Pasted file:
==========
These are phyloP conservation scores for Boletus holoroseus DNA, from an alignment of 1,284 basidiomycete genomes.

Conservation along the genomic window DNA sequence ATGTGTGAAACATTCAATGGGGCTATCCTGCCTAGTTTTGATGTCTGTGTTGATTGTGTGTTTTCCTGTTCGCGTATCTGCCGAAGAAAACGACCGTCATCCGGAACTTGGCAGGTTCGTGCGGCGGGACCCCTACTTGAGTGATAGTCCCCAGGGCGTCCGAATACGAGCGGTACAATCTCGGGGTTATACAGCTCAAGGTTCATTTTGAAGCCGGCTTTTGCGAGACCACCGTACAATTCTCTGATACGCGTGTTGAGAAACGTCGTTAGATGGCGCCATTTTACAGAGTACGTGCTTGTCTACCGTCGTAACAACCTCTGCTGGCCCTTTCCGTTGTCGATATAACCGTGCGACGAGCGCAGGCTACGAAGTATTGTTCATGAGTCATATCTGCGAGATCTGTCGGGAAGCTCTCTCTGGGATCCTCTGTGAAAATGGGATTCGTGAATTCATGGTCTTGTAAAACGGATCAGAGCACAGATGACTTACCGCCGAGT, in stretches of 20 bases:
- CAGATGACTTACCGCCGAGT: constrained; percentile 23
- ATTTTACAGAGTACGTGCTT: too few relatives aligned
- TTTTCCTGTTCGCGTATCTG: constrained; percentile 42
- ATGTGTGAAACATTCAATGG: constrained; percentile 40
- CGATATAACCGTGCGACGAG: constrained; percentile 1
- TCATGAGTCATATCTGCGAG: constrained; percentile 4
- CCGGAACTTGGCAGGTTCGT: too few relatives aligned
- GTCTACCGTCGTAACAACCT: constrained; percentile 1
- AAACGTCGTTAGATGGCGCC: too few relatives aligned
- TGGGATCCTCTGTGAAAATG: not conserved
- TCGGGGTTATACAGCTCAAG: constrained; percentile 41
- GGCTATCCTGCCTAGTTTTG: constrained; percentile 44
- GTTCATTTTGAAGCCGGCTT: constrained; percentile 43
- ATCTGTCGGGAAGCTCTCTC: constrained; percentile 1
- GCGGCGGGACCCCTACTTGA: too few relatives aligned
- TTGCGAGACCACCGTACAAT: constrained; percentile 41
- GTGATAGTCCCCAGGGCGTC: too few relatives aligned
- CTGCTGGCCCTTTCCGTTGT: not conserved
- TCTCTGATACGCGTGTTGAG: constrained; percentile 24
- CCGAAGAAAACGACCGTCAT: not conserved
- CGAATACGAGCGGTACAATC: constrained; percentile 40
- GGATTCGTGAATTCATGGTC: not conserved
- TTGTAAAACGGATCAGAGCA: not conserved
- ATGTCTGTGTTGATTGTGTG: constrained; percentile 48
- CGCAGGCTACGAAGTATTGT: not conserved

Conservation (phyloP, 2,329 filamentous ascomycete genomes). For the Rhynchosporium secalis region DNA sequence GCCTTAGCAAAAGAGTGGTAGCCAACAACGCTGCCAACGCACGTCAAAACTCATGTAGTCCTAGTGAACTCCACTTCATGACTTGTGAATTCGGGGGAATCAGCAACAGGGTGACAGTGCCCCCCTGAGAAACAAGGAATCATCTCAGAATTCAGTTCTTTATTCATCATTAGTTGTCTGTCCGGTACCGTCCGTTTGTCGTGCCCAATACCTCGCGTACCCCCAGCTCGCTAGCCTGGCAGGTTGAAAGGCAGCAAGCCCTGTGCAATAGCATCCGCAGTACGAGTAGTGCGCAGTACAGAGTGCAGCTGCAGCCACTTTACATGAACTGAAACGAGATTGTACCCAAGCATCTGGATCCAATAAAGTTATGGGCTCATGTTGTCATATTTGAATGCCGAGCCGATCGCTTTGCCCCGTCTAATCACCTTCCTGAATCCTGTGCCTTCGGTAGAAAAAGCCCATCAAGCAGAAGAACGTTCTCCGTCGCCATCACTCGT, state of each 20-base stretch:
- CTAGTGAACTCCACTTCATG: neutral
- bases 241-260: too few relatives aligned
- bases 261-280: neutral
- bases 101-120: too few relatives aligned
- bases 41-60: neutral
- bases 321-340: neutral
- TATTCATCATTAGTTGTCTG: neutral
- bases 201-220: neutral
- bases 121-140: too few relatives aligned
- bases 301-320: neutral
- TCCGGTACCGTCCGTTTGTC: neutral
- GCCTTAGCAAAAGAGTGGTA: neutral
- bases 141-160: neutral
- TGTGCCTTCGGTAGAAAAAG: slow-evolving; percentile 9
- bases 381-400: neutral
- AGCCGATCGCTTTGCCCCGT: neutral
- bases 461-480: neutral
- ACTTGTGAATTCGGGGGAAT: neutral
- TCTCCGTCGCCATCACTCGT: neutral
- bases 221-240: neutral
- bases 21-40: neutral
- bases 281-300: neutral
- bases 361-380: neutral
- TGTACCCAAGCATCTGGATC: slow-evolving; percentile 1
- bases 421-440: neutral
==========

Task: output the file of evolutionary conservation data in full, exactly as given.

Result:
These are phyloP conservation scores for Boletus holoroseus DNA, from an alignment of 1,284 basidiomycete genomes.

Conservation along the genomic window DNA sequence ATGTGTGAAACATTCAATGGGGCTATCCTGCCTAGTTTTGATGTCTGTGTTGATTGTGTGTTTTCCTGTTCGCGTATCTGCCGAAGAAAACGACCGTCATCCGGAACTTGGCAGGTTCGTGCGGCGGGACCCCTACTTGAGTGATAGTCCCCAGGGCGTCCGAATACGAGCGGTACAATCTCGGGGTTATACAGCTCAAGGTTCATTTTGAAGCCGGCTTTTGCGAGACCACCGTACAATTCTCTGATACGCGTGTTGAGAAACGTCGTTAGATGGCGCCATTTTACAGAGTACGTGCTTGTCTACCGTCGTAACAACCTCTGCTGGCCCTTTCCGTTGTCGATATAACCGTGCGACGAGCGCAGGCTACGAAGTATTGTTCATGAGTCATATCTGCGAGATCTGTCGGGAAGCTCTCTCTGGGATCCTCTGTGAAAATGGGATTCGTGAATTCATGGTCTTGTAAAACGGATCAGAGCACAGATGACTTACCGCCGAGT, in stretches of 20 bases:
- CAGATGACTTACCGCCGAGT: constrained; percentile 23
- ATTTTACAGAGTACGTGCTT: too few relatives aligned
- TTTTCCTGTTCGCGTATCTG: constrained; percentile 42
- ATGTGTGAAACATTCAATGG: constrained; percentile 40
- CGATATAACCGTGCGACGAG: constrained; percentile 1
- TCATGAGTCATATCTGCGAG: constrained; percentile 4
- CCGGAACTTGGCAGGTTCGT: too few relatives aligned
- GTCTACCGTCGTAACAACCT: constrained; percentile 1
- AAACGTCGTTAGATGGCGCC: too few relatives aligned
- TGGGATCCTCTGTGAAAATG: not conserved
- TCGGGGTTATACAGCTCAAG: constrained; percentile 41
- GGCTATCCTGCCTAGTTTTG: constrained; percentile 44
- GTTCATTTTGAAGCCGGCTT: constrained; percentile 43
- ATCTGTCGGGAAGCTCTCTC: constrained; percentile 1
- GCGGCGGGACCCCTACTTGA: too few relatives aligned
- TTGCGAGACCACCGTACAAT: constrained; percentile 41
- GTGATAGTCCCCAGGGCGTC: too few relatives aligned
- CTGCTGGCCCTTTCCGTTGT: not conserved
- TCTCTGATACGCGTGTTGAG: constrained; percentile 24
- CCGAAGAAAACGACCGTCAT: not conserved
- CGAATACGAGCGGTACAATC: constrained; percentile 40
- GGATTCGTGAATTCATGGTC: not conserved
- TTGTAAAACGGATCAGAGCA: not conserved
- ATGTCTGTGTTGATTGTGTG: constrained; percentile 48
- CGCAGGCTACGAAGTATTGT: not conserved

Conservation (phyloP, 2,329 filamentous ascomycete genomes). For the Rhynchosporium secalis region DNA sequence GCCTTAGCAAAAGAGTGGTAGCCAACAACGCTGCCAACGCACGTCAAAACTCATGTAGTCCTAGTGAACTCCACTTCATGACTTGTGAATTCGGGGGAATCAGCAACAGGGTGACAGTGCCCCCCTGAGAAACAAGGAATCATCTCAGAATTCAGTTCTTTATTCATCATTAGTTGTCTGTCCGGTACCGTCCGTTTGTCGTGCCCAATACCTCGCGTACCCCCAGCTCGCTAGCCTGGCAGGTTGAAAGGCAGCAAGCCCTGTGCAATAGCATCCGCAGTACGAGTAGTGCGCAGTACAGAGTGCAGCTGCAGCCACTTTACATGAACTGAAACGAGATTGTACCCAAGCATCTGGATCCAATAAAGTTATGGGCTCATGTTGTCATATTTGAATGCCGAGCCGATCGCTTTGCCCCGTCTAATCACCTTCCTGAATCCTGTGCCTTCGGTAGAAAAAGCCCATCAAGCAGAAGAACGTTCTCCGTCGCCATCACTCGT, state of each 20-base stretch:
- CTAGTGAACTCCACTTCATG: neutral
- bases 241-260: too few relatives aligned
- bases 261-280: neutral
- bases 101-120: too few relatives aligned
- bases 41-60: neutral
- bases 321-340: neutral
- TATTCATCATTAGTTGTCTG: neutral
- bases 201-220: neutral
- bases 121-140: too few relatives aligned
- bases 301-320: neutral
- TCCGGTACCGTCCGTTTGTC: neutral
- GCCTTAGCAAAAGAGTGGTA: neutral
- bases 141-160: neutral
- TGTGCCTTCGGTAGAAAAAG: slow-evolving; percentile 9
- bases 381-400: neutral
- AGCCGATCGCTTTGCCCCGT: neutral
- bases 461-480: neutral
- ACTTGTGAATTCGGGGGAAT: neutral
- TCTCCGTCGCCATCACTCGT: neutral
- bases 221-240: neutral
- bases 21-40: neutral
- bases 281-300: neutral
- bases 361-380: neutral
- TGTACCCAAGCATCTGGATC: slow-evolving; percentile 1
- bases 421-440: neutral